Sunday, April 11, 2021

Sharing Our Stories: Racism, prayer, and hope


Racism Comes in All Colors
A guest post by Dr. Angelle M. Jones

“He answered, “Love the Lord your God with all your heart and with all your soul and with all your strength, and with all your mind’; and, ‘Love your neighbor as yourself.’” 
– Luke 10:27 (NIV)

I am a Christian, one who is no longer convinced that America is, or ever was a truly Christian nation. You can accept the lie that the continuous mass killings taking place in this country are random lone acts done by individuals with mental health problems, but as much as I love my country, I choose to no longer align with this false narrative.

The sad truth is often the foundation of these acts are based upon and perpetuated by the systemic racism this nation is built on. We are a country built on racial and ethnic hatred, bigotry, misogyny, and classism. The blood on the hands of its founders is that of the thousands who have been murdered throughout history, for nothing less than the color of their skin. Evil shown toward any group that is not of (WASP) White Anglo Saxon Protestant origin is the true story of America’s foundation since its very inception.

The unhappy truth about American history reveals this country has been a breeder of hate culture from its very beginning. I keep saying it, and will continue to repeat it: This nation that has convinced itself that it is a “nation under God” is anything but. Instead of boasting of our glory, we should be glad that God continues to extend mercy upon us as the original sin of racism continues to fester from within. We should turn to God in repentance while that grace is still being offered before we implode.

An example of this hatred reared its ugly head a few weeks ago when in metropolitan Atlanta, a 21-year-old White man murdered six women of Asian descent and two others. A few hours after the shooting, the parents of Robert Aaron Long identified him after seeing images of their son flashing across the TV as the main suspect in the killings. Atlanta authorities have yet to label this heinous act as a hate crime. Whether George Floyd, Ahmaud Arbery, Breonna Taylor or the four Asian women, hate kills real people. Too often I think we allow the media to remove the blood from the veins of the humanity of those who are senselessly murdered.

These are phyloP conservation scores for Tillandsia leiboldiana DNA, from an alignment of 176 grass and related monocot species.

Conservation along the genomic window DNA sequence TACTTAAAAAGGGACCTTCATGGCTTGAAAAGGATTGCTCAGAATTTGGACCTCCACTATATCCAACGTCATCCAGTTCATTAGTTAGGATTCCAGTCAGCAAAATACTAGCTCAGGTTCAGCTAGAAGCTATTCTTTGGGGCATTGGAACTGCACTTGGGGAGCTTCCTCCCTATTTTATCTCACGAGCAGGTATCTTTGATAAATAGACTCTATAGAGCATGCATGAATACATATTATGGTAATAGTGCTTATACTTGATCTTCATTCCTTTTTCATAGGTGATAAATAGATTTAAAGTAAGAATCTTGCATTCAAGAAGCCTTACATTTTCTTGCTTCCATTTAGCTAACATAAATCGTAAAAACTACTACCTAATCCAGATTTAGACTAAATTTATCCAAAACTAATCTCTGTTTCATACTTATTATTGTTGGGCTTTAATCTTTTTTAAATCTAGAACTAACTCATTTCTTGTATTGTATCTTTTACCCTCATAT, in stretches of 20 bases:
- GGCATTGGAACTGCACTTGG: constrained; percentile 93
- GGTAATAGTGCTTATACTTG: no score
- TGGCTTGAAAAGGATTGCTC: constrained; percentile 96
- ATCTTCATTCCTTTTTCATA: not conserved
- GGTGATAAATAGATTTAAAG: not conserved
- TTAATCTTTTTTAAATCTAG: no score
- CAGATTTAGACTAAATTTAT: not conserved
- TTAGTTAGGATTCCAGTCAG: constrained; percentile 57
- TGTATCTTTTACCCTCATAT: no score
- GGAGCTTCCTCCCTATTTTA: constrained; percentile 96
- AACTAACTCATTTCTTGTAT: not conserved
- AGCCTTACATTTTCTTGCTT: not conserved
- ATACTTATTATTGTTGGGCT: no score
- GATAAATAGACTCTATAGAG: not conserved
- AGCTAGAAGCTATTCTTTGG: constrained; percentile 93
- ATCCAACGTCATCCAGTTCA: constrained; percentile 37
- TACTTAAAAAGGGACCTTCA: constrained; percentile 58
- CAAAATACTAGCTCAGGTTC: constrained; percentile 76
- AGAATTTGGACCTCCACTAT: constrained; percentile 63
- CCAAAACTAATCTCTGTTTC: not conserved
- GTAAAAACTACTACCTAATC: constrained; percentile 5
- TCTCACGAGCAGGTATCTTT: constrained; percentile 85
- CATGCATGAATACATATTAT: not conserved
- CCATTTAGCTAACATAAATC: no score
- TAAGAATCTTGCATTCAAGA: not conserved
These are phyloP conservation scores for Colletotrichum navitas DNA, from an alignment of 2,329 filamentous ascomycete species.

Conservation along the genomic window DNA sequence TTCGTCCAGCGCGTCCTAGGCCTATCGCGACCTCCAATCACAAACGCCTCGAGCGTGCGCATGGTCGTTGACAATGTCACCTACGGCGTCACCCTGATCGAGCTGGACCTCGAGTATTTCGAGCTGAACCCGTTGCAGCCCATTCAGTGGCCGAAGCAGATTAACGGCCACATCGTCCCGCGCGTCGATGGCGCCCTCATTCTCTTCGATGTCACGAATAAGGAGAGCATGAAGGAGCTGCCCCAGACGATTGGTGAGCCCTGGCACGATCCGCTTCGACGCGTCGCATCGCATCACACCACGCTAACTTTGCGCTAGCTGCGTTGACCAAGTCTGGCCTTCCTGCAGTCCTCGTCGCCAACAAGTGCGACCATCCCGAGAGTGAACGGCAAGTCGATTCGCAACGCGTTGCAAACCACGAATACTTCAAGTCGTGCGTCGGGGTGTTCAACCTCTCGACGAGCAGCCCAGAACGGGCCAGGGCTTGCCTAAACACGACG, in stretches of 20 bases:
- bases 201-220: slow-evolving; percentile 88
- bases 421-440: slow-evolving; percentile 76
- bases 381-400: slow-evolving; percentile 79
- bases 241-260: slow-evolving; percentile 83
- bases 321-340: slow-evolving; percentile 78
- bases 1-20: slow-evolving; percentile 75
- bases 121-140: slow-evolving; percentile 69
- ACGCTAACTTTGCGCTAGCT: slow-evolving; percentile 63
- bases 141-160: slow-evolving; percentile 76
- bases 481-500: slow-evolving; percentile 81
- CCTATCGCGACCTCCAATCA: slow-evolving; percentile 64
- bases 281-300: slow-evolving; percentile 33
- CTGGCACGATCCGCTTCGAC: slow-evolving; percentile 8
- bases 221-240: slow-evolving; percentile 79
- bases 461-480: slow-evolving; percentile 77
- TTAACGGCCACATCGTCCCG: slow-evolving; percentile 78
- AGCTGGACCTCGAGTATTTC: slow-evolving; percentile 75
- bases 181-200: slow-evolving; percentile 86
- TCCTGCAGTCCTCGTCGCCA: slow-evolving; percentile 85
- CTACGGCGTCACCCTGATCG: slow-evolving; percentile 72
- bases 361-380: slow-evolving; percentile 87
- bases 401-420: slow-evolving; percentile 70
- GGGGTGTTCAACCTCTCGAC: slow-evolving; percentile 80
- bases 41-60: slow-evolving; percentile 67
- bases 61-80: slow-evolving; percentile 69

Although he has admitted to the crimes, the young man claims that race did not play a role in his decision to target the Asian spas where the shootings occurred. He instead blamed his sex addiction. While his interest on his Instagram page were listed as “Pizza, guns, drums, music, family, and God. This pretty much sums up my life. It's a pretty good life.” Long and his family identify as Southern Baptist Christians. In the press conference after the shooting, Capt. Jay Baker of the Cherokee County Sheriff’s Office in Georgia, described the young man as “pretty much fed up and kind of at the end of his rope. Yesterday was a really bad day for him and this is what he did.”

A bad day? In response to having a bad day, you murder people? What’s worse is the way the media and authorities often perpetuate narratives like these which continue the cycle of racial division in America.